The Gift of the Worst
What is the hardest experience you’ve ever overcome in your life? I would LOVE to read your experience in the comments below.
I’ve been thinking about this a lot lately,… the INCREDIBLE resilience and resourcefulness of human beings. The UNBELIEVABLE experiences we overcome. The unexpected treasures on the other side of our hardest experiences.
Especially when circumstances look challenging today, it’s so helpful to remember where we’ve been and what we’ve successfully survived before now.
I posted on my Facebook profile page and asked, “What is the hardest life experience you’ve ever overcome?” I’ve been awed and humbled by the stories shared. I thought I had been through hard stuff… really blew my mind.
I have my own worst experience story that I don’t often share. It’s NOT the one I tell when I teach my Money Monster material. This is far more dramatic. It was a portal.
I share my own story–and the surprise GIFTS that came from it–HERE.
And I would LOVE to hear from you, Beautiful One.
Wanna reprint it for your blog or e-zine? Cool! Just post a “written by Morgana Rae” credit, and tell your readers to get my FREE Money Magnet Video Gift at www.morganarae.com. Thanks!
The loss of my father
I love that title “The Gift of the Worst”. That’s definitely what’s happened to me.
I worked as a sales representative for 42 years. During the last 20 years, I had a voice disorder. You would think that having a voice disorder would have been fatal to a career in sales. I think that being able to keep working in sales AFTER developing a voice disorder is the biggest accomplishment in my life.
I never was a smooth-talking, joke-telling type of sales person anyway. I always tried to be the helpful, knowledgeable type.
I had to learn to get that out there quickly. “I’m trying to help you.” And people picked up on that. I was able to convey that message that I’m trying to help. They are happy to see me. They ask me questions because they believe that I will know the answer or I will know who to ask to get the answer. They may have to ask me to repeat what I said, but they know that I’ll stay cool and calm even if I’m having to say something more than once. And they move closer to me so they can hear me better.
This extends to other areas as well. When I’m at my alma mater, the head football coach, the head men’s basketball coach, and the head women’s basketball coach walk over to me and get close so they can hear what I’m saying. Because they know that I will ask a good question or make a good comment. They are making millions of dollars a year. Yet, they want to know what I’m saying and they get close to me because they know that my voice doesn’t carry very far.
It’s the same way with the university president and the athletic director. They are glad to see me and walk up to me so they can hear what I have to say.
It’s the same with assistant coaches, players, parents of players, staff that work at the venues, alumni, and fans.
I don’t look at it as a negative that people have to get close to me to understand what I’m saying and have to ask me to repeat what I’m saying. I feel encouraged that they WANT to find out what I’m saying even though it’s hard to understand me.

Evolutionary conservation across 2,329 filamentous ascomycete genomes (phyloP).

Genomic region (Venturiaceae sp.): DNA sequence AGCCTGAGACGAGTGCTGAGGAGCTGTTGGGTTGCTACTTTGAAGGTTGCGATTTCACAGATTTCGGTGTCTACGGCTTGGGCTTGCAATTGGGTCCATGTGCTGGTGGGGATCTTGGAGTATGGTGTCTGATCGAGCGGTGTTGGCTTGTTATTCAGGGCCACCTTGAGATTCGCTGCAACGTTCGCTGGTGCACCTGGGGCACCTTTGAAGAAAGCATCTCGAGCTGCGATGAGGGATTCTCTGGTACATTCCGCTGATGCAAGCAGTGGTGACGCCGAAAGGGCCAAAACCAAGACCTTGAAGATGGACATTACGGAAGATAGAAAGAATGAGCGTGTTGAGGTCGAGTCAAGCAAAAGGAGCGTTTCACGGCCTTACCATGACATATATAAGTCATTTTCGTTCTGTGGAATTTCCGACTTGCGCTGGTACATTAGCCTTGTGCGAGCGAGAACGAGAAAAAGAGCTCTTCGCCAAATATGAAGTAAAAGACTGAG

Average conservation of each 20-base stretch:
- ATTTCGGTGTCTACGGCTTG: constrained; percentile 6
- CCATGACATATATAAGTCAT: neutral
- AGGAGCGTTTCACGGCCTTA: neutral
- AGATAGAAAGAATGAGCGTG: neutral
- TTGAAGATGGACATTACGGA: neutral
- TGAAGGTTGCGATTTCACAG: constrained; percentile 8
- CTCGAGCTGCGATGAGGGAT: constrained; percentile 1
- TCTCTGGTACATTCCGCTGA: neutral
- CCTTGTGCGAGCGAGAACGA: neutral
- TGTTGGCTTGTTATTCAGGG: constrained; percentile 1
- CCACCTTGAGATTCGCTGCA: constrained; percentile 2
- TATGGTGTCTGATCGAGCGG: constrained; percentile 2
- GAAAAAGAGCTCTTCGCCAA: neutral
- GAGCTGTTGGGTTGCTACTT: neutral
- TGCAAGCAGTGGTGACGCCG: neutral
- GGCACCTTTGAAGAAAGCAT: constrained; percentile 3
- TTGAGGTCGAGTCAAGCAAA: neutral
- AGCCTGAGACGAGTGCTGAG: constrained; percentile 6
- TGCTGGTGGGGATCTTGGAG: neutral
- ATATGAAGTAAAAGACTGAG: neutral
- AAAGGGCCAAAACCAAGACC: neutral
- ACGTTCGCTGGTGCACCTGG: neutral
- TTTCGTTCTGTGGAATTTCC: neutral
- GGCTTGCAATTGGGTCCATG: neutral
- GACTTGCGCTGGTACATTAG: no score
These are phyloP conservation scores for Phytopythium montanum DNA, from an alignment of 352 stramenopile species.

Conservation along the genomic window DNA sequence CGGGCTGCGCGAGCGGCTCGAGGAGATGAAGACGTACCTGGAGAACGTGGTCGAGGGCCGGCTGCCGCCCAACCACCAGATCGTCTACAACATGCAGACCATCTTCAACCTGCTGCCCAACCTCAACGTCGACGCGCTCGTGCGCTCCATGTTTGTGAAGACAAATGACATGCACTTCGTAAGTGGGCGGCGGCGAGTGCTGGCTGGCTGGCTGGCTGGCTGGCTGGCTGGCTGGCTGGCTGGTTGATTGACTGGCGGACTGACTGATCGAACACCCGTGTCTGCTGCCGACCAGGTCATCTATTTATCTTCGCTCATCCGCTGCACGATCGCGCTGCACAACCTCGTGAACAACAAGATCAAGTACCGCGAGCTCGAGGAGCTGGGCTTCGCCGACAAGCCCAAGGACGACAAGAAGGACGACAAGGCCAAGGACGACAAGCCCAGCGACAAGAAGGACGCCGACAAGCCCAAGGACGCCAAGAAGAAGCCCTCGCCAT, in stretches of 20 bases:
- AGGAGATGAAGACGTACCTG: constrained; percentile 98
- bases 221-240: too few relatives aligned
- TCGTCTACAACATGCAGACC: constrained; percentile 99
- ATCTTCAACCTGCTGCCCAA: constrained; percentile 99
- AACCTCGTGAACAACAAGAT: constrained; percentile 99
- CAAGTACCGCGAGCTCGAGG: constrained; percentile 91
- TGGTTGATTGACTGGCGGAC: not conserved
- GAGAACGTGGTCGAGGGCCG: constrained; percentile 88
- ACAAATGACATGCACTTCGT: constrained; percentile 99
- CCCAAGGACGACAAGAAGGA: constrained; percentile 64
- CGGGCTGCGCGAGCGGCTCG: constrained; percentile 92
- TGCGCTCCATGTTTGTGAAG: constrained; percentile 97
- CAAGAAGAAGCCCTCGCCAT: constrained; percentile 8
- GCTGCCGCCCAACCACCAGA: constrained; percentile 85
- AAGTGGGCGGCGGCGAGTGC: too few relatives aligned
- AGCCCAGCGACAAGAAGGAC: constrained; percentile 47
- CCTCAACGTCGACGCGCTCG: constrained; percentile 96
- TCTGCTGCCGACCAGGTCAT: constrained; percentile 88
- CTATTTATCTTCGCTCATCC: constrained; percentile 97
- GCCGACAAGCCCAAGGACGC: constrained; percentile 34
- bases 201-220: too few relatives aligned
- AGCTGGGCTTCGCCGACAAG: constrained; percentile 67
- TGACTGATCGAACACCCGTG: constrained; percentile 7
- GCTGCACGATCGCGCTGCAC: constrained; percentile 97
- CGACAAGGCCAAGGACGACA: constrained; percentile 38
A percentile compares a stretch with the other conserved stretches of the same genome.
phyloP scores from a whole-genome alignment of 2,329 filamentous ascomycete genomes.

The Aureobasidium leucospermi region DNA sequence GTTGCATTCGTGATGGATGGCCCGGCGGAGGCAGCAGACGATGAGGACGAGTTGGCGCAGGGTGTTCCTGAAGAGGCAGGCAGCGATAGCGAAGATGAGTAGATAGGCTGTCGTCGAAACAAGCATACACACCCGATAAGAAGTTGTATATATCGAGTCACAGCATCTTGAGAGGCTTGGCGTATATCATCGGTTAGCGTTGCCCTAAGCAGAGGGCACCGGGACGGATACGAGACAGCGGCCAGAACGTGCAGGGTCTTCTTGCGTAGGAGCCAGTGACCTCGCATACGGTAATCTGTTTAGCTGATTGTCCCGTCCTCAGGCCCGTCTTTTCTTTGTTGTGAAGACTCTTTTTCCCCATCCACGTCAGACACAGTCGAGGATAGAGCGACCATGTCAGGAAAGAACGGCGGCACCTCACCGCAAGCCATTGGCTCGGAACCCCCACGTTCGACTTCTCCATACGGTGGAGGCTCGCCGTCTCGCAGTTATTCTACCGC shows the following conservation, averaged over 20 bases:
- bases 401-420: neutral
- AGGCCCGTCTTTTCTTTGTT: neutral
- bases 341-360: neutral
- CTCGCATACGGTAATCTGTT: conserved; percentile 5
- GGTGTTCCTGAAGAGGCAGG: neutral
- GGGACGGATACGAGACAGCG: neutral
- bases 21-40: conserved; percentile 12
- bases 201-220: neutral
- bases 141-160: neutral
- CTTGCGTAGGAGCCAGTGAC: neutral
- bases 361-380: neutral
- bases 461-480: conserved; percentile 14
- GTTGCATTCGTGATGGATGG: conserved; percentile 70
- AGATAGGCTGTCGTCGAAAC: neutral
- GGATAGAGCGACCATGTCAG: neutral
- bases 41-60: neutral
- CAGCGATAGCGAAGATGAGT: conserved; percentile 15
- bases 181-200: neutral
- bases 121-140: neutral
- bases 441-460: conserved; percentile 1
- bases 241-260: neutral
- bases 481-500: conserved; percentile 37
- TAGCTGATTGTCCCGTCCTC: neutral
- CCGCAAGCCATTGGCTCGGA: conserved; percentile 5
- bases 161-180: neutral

People are actually listening to me more now than they did when I had a decent voice.
We’re using email more now than ever before in sales. I had to learn to put more personality in my emails and convey that message that I’m trying to help. I learned from females emailing me. Females are better at putting emotion and sincere efforts to help in emails.
Do I wish that I still had a decent voice? Yes, that would be easier. But I’ve learned so much more about communicating with people in person and in emails because it’s a struggle for me to talk. I wish I knew what I know now back when I had a decent voice.
So, I’ve written an eBook on what I’ve learned. I need to get that eBook out there because there are so many people that are going to have to reinvent themselves when this pandemic is over. There are jobs that won’t be coming back. There are businesses that won’t be coming back. People that still have jobs have had to change the way they work.
I wish that I would have been able to learn all of this without developing a voice disorder. But I think that developing a voice disorder is the best thing that’s happened in my life. And learning to live with it and do better at communicating is my biggest accomplishment.
Interesting question to consider. I’m imagining most of us can relate! For me it was a sudden illness that struck 30 yrs ago when I was in my 20s – from which I never really recovered!
Spent my adult life coping with daily symptoms while searching for an accurate /proper diagnosis. I dreamed of less pain and to regain some of my former health.
Turns out it was Lyme Disease! With diagnosis confirmed in 2014 and treatment since 2017 , I am slowly regaining my health now -at age 52! Whoot 👍
I wouldn’t wish this illness on anyone – devastating on every level imaginable -yet oddly this experience also taught me the greatest lessons about Life, Love and myself !!! It was the epitome of the zen koan that says “the obstacle becomes the path…”
Thank you for the invite -to share our journey Morgana! xoxo Lisa
What I can think of right now is treating and healing from hyperthyrodism with homeopathy several times in my life, the last one during confinement and curfew in this global lockdown, This way I have avoided radioactive iodine.